The editorial categories are research topics that have guided researchers during the recovery phase and continue to be the impetus behind the Documents Project’s digital archive and the Critical Documents book series. Developed by the project’s Editorial Board, each of the teams analyzed this framework and adapted it to their local contexts in developing their research objectives and work plans during the Recovery Phase. Learn more on the Editorial Framework page.
The literary critic, María Sola, tells us that we can pinpoint the legacy of Marta Traba, which is the “dentro de la lucha de la mujer ‘por hablar’ en cambio de ‘ser hablada’ por otros” [women’s struggle to be the ‘speakers’ instead of those ‘spoken for’ by others]. Sola states that perhaps Traba did try to measure herself against the contemporary male standards in literature. However, some of her most famous novels sought to express a women’s perspective from within a cultural framework that always favored literature written by men. The writer notes that on one occasion, Traba stated: “escribo como mujer.” [I write like a woman.] Regarding such approach, Sola also offers another relevant quote from Traba; “(…) existe una masa de literatura femenina a la espera de que se aprenda a leerla correctamente.” [There is a body of women’s literature that lives in hope that people will learn how to read it properly.]
This article is interesting as a study of the narrative of Marta Traba (1930–1983). The text does not mention her writing on art, although it does cast light on many of the novels and books she published. Among them are: Historia natural de la alegría [A Natural History of Happiness], Las ceremonias del verano [The Ceremonies of Summer] (1966), Los laberintos insolados [Sun-Drenched Labyrinths] (1967), Pasó así [That’s How it Happened] (1968), and Conversación al sur [Mothers and Shadows] (1981).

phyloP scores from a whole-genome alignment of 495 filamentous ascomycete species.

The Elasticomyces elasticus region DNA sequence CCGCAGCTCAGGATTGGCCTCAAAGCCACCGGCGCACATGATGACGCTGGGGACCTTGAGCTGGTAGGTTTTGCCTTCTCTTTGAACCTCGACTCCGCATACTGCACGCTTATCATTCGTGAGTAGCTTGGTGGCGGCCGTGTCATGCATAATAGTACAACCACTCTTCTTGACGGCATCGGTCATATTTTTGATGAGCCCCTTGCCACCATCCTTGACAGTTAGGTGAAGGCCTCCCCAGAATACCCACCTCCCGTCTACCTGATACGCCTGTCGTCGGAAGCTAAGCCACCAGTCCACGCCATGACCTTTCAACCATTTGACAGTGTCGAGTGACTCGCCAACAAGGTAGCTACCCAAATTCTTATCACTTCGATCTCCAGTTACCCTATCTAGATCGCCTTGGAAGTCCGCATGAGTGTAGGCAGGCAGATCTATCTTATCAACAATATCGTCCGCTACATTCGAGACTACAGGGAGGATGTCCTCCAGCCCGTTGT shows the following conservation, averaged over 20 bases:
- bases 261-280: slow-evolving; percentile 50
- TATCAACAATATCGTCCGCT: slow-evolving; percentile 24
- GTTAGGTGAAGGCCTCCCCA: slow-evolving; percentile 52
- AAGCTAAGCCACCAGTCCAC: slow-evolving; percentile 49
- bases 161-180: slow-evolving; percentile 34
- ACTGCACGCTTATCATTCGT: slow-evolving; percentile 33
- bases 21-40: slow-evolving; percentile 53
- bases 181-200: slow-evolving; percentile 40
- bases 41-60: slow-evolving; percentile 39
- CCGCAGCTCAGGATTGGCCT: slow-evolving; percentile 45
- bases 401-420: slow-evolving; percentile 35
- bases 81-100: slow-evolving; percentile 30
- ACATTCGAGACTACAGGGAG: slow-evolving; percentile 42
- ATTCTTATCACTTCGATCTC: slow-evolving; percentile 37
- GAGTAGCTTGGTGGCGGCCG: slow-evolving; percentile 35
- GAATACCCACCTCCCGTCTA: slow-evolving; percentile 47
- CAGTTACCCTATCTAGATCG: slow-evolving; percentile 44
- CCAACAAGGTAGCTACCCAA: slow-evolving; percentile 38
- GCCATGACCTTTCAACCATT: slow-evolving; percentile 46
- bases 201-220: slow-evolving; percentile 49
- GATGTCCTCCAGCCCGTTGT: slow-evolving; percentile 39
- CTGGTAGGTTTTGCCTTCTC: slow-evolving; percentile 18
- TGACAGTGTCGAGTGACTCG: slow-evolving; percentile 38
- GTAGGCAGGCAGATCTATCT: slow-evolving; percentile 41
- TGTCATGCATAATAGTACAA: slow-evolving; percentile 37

Marta Traba (1930–1983) published a substantial number of articles in the various countries where she lived. When she arrived in San Juan, Puerto Rico, she had previously lived in Bogota, New York, Paris, and Buenos Aires. From August 1970 through the summer of 1971, the University of Puerto Rico at Río Piedras engaged her to teach a course on Latin American art as well as the obligatory courses on the General Theory of Art History (201) and the History of Modern Art (213), among others, in the department of fine arts. In the summer of 1971, she taught a class on aesthetics. At the end of the summer, the University did not renew her contract. While she was living in Puerto Rico, Traba wrote books, and many newspaper and magazine articles, in which she expressed her views on Puerto Rican art, which prompted considerable response and criticism in art circles.